A contract can only be entered into by the legally constituted entity; that is the University of Western Australia. Therefore, only the Vice-Chancellor and employees with the expressly delegated authority of the Vice-Chancellor (the Senior Deputy Vice-Chancellor, the Deputy Vice-Chancellor (Research and Innovation), the Registrar, and the Executive Director, Finance and Resources), are empowered to sign contracts or agreements on behalf of the University. Agreements should normally provide that intellectual property rights and any equipment purchased should vest in the University and there should be no restrictions on publication. Any decision to divest University intellectual property or assets or limit publication rights requires the approval of the Deputy Vice-Chancellor (Research and Innovation) as delegate of the Vice-Chancellor. Any previous relationship between the client organisation and the employee must be declared to the Vice-Chancellor.
Important points to note include:
9.1.1 Employee time, including support staff costs, shall be recovered in full. Costs shall include salary, salary-related costs, superannuation and on costs. Alternatively, the costs may be charged at professional rates. In most circumstances, the funds shall be credited to the School for its own use.
9.1.2 A realistic assessment of the non staff costs of the project, including consumables, postage, telephone charges and travel shall be made in establishing the fee for the contract.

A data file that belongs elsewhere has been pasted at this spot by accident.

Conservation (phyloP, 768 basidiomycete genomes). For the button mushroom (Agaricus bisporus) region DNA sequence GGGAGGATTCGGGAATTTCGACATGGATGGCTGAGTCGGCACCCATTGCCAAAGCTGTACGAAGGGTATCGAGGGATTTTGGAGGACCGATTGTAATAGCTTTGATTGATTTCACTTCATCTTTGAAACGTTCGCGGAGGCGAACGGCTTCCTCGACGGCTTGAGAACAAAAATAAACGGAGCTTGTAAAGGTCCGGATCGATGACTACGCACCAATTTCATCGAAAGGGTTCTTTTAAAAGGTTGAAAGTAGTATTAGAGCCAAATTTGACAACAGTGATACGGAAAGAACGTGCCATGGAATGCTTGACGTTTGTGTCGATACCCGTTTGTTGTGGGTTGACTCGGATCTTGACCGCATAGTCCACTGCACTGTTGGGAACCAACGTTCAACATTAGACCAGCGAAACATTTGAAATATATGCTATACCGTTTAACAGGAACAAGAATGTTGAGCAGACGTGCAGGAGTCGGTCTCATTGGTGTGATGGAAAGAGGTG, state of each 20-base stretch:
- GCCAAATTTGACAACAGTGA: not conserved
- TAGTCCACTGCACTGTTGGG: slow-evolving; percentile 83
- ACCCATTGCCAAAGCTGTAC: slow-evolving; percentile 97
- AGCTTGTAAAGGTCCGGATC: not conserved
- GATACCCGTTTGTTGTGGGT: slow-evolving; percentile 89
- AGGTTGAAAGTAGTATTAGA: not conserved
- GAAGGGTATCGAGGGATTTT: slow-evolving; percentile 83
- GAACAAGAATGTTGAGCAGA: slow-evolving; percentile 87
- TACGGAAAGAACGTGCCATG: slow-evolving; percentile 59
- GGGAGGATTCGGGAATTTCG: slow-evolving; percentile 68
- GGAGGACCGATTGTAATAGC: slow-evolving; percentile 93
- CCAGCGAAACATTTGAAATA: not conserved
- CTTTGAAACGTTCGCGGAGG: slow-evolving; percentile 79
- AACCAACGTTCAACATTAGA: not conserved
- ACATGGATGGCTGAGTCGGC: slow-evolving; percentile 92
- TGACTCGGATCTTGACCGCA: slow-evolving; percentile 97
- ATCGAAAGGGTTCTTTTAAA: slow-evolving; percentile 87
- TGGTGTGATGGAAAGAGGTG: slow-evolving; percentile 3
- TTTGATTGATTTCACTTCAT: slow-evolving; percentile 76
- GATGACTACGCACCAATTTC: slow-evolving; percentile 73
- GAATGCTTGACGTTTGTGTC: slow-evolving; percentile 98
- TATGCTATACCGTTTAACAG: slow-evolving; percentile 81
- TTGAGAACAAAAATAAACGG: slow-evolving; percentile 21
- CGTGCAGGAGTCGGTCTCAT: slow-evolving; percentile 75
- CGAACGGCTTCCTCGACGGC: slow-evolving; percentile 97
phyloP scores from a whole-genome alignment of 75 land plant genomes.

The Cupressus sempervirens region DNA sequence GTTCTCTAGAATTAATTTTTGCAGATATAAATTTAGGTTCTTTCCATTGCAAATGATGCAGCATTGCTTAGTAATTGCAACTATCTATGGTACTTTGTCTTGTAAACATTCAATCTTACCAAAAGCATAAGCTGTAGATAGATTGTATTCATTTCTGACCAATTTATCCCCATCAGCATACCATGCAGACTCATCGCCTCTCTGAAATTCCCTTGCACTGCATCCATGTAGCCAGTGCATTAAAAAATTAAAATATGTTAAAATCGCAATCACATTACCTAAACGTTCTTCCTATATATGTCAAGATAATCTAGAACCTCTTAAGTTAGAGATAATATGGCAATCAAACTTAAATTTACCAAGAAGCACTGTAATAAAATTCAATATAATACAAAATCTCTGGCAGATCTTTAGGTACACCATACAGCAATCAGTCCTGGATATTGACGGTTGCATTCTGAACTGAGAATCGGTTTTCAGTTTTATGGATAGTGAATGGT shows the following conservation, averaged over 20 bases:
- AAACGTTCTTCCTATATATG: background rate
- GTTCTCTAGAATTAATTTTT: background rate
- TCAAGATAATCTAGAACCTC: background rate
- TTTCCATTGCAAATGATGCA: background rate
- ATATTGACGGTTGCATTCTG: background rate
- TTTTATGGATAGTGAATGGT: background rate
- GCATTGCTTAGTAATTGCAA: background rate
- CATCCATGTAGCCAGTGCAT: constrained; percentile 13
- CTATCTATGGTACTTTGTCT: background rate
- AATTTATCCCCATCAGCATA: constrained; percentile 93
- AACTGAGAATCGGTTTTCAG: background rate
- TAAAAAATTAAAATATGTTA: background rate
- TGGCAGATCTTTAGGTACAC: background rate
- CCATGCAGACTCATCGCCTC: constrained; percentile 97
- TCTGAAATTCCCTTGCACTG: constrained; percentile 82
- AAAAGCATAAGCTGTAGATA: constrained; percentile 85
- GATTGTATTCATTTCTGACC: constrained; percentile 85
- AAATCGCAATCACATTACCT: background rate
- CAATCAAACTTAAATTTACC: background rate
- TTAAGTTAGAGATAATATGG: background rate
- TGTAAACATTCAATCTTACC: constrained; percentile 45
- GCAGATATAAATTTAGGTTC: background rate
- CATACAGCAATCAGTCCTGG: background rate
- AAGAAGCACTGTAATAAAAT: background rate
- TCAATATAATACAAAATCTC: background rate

9.1.3 A minimum infrastructure charge of 15% of the total value of the contract will be recovered by the University if the funding body relinquishes any rights to intellectual property. Full infrastructure costs of a minimum 35% should be charged if the funding body seeks full Intellectual Property ownership rights. See Recovery of University Infrastructure Costs.
9.2 University Duties
There may be instances in which it is in the best academic interests of the University and its students to establish a formal agreement with a company owned and operated by one or more individuals who are also University employees. This is a form of Private Consultancy and, in such circumstances, it is essential for the Head of School and Dean, through the University's Legal Office, to prepare a formal legal documentation setting out the legal relationship.
An employee shall not accept fees for private coaching of students of the University except where such coaching has been approved by the Head of School.
9.3 Conflicts of Interest in University Business Transactions
It is the responsibility of every employee of the University involved in the supply of goods or services, to or on behalf of the University, to declare in writing all relevant interests that they may have in any proposed transaction.
An employee shall be deemed to have a relevant interest for the purpose of these rules if the employee or their immediate family is or could be the proposed supplier of goods or services, or if the employee or any of their immediate family has some interest whether as proprietor, shareholder, director, partner or otherwise in any firm, company or other business entity which is or could be the proposed supplier of the goods or services.
Proposed transactions include Tenders and Invitations to Tender for the supply of goods and services to the University.
All proposed transactions subject to such declarations shall be directed to the Executive Director (Finance and Resources), in the first instance. The Executive Director (Finance and Resources) may refer them to the Vice-Chancellor for approval in writing.
Any conflict of interest relating to research activity needs to be reported to the Deputy Vice-Chancellor (Research) as set out in the Guidelines on Research Ethics and Research Conduct.
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Related Policies or legislation:
This policy statement should be read in conjunction with relevant State and Federal legislation including:
The following related University policies may also be relevant: